Wednesday, April 16, 2008

Amateurs in Education

I’ve been trying to write a post about the recent flaps in California and New Hampshire about home schooling. I only want to write a few paragraphs, but as I move into the third of fourth paragraph of a draft, I realize that this could get really long and involved. So, let me try to present this in the form of a few pity aphorisms.

The State has a vested interest in insuring the education of children.
The ultimate responsibility for a child’s education lies with the parents.
This is still true even when the child is being educated by the state.
If the state wishes to involve itself in education, the role of the state is not to assume responsibility for education, but to act as a resource for parent.
If the parents wish to contract with the state to use their educational services, the parents still bear the obligation for the quality and content of their child's education.
Home schooling is necessary - at some level - even for children who attend publicly funded schools.
Home schooling is unavoidable. Children learn from their home, regardless.

The state has a responsibility to protect children and prevent abuse and neglect.
Home Schooling is not child abuse.
Home Schooling does not cause child abuse.
Eliminating or controlling home schools does not prevent child abuse.
States already have laws to detect and deal with abusive situations as such. Passing laws restricting home schools to prevent child abuse is beside the point. Enforcement of current laws is of greater value.

Not all parents are good home educators.
Not all teachers in public schools are good teachers.
Teacher Unions seem to want to claim that education is too important to be left to amateurs.
I might assert that it is too important to be left to detached professionals with no real personal stake in the outcome.
If only “credentialed professionals” are to be allowed to teach, then they must be held responsible for results. If the kids aren’t learning, those responsible must be fired.
Teacher’s unions cannot have it both ways.

Education is above all a spiritual endeavor. Education is the shaping and formation of a person.
Education is only secondarily about economics and information and careers.
Preparation for careers is training, not education. It is necessary, and is PART of education, but is different in kind.
The end goal of education is NOT a productive taxpaying citizen.
The end goal of education is a wise person.

I’m not sure how pithy those were, but I think they sum up the core of my recent thinking.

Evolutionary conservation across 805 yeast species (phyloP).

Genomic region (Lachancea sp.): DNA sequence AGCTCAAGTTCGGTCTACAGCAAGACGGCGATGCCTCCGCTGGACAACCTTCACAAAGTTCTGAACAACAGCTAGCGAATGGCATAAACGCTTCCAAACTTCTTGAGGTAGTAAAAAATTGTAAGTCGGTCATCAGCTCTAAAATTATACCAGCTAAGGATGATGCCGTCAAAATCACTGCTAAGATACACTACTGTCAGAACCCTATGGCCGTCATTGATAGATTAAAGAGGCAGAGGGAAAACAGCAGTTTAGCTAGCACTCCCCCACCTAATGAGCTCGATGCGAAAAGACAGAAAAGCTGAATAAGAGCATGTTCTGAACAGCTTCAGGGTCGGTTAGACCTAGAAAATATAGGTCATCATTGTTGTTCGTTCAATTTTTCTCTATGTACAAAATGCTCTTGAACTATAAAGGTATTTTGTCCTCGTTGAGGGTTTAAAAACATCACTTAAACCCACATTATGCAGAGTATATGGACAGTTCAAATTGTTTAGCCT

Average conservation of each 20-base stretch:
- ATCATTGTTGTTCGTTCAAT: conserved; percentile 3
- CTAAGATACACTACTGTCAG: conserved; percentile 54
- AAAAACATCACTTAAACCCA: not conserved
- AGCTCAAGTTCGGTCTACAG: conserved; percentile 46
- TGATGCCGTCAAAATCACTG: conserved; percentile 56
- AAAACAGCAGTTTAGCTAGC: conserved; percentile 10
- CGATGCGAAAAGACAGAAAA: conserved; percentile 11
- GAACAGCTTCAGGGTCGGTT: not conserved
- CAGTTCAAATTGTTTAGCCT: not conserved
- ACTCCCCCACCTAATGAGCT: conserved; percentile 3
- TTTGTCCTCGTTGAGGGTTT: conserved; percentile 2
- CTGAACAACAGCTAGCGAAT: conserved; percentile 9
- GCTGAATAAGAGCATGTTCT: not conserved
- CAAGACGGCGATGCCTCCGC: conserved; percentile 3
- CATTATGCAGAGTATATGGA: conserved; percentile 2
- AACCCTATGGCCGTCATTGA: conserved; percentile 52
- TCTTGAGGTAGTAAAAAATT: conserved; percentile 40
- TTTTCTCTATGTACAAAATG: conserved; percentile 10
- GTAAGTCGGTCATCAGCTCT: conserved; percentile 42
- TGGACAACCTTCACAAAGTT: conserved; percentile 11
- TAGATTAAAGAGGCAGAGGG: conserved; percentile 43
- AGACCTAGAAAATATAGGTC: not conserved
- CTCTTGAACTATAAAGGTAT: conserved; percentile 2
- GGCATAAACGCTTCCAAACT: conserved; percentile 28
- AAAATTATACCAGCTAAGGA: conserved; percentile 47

Anonymous said...

Here is my cheap shot for the day:

You say, "The end goal of education is NOT a productive taxpaying citizen" to which I may say amen! But I am not sure the public schools are even aiming at this. They seem to be aiming at COMPLIANT citizens more than PRODUCTIVE citizens. If students and parents can put up with all sorts of assinine rules to graduate, the school has done it's job.

Notice I resisted my tendency lately of calling them "government" schools?


Anonymous said...

"The ultimate responsibility for a child’s education lies with the parents." Do you intend this to be a personal point of view, as opposed to a legal right/responsibility provided in the New Hampshire Constitution? (BTW, I personally believe in this view).

Your first statement, "The State has a vested interest in insuring the education of children" has been judged to be found in the New Hampshire Constitution, Section 38. However, I can find no constitutional role for parents. I can't even find parents mentioned. (I believe that the United States Constitution also contains no reference to parents.)

I'm afraid if an issue related to home schooling made it to court we'd find that parents do NOT have a legal right or responsibility to educate their children, and the only rights they have are those granted by the legislature (and delegated to the state Education Department.


solarblogger said...

The United States Constitution binds the Federal Government, empowering it to do some things, and preventing it from doing others. There should be no mention of parents.

The idea that the state must mention a role for it to exist suggests that the state preexists the role.

I would hope that the rules governing your local supermarket didn't mention parents, either. Nor do I think that people would stop being parents when they entered the supermarket just because they were not mentioned in the supermarket's governing rules.

Before I would ask what the state has a vested interest in doing with regard to the education of children, I would ask whether it has any rights in this arena in the first place.